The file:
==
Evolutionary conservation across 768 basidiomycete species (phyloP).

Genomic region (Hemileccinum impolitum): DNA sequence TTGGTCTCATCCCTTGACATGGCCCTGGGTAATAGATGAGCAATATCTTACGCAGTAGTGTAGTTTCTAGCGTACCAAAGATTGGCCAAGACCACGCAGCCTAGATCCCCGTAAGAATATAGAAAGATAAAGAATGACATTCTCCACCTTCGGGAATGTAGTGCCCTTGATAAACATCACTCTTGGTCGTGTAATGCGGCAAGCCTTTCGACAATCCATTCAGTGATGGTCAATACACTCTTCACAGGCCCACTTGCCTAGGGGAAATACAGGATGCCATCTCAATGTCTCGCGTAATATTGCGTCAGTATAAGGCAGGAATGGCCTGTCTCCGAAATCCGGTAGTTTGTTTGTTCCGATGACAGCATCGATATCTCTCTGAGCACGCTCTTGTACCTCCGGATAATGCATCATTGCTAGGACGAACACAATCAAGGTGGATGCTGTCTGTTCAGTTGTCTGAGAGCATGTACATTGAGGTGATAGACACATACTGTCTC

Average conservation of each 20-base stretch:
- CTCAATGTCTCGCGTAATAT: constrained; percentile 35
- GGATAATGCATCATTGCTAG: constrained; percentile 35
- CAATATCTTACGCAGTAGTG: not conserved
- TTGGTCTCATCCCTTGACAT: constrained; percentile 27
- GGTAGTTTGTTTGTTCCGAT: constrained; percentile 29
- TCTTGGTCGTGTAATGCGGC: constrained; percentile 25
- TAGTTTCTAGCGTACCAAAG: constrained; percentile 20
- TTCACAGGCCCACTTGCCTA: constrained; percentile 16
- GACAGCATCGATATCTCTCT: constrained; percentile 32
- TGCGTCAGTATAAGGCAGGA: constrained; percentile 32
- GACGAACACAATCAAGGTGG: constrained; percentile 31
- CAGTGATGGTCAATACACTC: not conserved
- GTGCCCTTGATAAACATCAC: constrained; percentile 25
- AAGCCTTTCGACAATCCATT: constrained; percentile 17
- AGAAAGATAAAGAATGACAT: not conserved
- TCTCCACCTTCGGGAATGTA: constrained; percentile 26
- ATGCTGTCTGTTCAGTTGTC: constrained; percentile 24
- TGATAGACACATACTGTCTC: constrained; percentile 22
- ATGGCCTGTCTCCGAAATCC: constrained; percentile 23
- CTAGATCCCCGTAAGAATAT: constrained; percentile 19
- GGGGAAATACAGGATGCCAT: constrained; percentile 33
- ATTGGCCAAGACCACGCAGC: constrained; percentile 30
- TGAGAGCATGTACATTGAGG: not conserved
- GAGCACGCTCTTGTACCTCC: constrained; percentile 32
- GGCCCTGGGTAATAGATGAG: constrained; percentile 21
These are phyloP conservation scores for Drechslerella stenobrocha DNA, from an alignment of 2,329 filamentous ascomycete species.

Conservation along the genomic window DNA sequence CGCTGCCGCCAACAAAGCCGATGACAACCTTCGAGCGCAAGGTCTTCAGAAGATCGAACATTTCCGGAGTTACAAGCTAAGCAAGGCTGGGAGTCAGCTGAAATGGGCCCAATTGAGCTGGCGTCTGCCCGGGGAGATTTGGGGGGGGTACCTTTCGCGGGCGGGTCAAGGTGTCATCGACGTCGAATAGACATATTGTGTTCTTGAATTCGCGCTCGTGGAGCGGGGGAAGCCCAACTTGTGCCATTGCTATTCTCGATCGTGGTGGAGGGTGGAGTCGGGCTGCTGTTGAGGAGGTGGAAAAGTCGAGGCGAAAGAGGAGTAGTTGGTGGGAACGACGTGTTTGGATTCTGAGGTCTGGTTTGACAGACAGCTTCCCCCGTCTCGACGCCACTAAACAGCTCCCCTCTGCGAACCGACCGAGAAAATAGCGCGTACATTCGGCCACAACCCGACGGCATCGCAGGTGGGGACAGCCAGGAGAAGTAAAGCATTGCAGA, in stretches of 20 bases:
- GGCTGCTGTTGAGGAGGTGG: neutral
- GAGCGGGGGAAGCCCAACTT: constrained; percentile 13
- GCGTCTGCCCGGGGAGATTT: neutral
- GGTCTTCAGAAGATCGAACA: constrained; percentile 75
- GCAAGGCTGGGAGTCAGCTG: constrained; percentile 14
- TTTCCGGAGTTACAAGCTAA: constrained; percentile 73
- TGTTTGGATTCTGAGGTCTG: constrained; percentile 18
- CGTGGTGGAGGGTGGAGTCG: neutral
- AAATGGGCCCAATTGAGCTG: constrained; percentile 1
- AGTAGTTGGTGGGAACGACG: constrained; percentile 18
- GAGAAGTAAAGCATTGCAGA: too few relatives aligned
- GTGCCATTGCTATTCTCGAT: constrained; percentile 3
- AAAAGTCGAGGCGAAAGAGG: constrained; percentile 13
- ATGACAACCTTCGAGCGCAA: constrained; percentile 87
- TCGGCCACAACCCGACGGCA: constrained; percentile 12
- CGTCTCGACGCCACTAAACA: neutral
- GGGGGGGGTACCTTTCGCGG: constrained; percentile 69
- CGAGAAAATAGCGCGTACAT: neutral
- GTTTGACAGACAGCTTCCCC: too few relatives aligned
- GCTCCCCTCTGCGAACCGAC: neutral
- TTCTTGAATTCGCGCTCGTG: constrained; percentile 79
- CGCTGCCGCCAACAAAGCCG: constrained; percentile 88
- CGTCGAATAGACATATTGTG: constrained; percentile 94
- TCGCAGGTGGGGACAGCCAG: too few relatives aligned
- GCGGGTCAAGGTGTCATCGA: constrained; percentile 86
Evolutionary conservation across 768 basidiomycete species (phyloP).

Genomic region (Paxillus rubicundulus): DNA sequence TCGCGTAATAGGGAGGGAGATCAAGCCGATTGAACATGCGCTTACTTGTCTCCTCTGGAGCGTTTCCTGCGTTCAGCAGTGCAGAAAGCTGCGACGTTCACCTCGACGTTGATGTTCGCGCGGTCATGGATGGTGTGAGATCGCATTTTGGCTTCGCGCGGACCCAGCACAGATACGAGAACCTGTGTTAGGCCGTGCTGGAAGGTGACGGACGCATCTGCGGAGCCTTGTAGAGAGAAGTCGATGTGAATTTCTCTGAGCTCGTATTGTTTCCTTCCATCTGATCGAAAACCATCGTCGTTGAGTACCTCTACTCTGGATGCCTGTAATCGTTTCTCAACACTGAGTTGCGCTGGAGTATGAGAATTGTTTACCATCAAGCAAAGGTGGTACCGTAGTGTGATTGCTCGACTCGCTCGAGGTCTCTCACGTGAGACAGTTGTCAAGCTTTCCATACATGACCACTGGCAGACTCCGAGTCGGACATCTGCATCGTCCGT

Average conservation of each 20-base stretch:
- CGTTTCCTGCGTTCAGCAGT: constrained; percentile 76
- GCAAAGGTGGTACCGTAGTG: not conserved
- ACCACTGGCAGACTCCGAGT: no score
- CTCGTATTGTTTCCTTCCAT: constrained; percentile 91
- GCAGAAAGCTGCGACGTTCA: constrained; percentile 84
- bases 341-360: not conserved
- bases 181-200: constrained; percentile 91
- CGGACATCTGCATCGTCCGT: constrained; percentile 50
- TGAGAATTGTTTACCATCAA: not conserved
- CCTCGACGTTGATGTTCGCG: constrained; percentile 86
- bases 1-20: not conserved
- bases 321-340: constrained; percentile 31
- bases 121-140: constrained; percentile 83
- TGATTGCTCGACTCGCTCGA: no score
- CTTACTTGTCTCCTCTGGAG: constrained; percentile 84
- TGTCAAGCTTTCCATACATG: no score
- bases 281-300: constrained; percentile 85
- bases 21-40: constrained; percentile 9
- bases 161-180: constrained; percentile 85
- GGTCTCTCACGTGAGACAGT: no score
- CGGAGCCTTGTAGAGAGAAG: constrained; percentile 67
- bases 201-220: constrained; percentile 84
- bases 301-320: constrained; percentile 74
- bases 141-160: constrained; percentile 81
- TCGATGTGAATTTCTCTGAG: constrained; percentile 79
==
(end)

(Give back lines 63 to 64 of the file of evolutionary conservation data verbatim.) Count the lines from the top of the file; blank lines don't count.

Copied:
- GCAGAAAGCTGCGACGTTCA: constrained; percentile 84
- bases 341-360: not conserved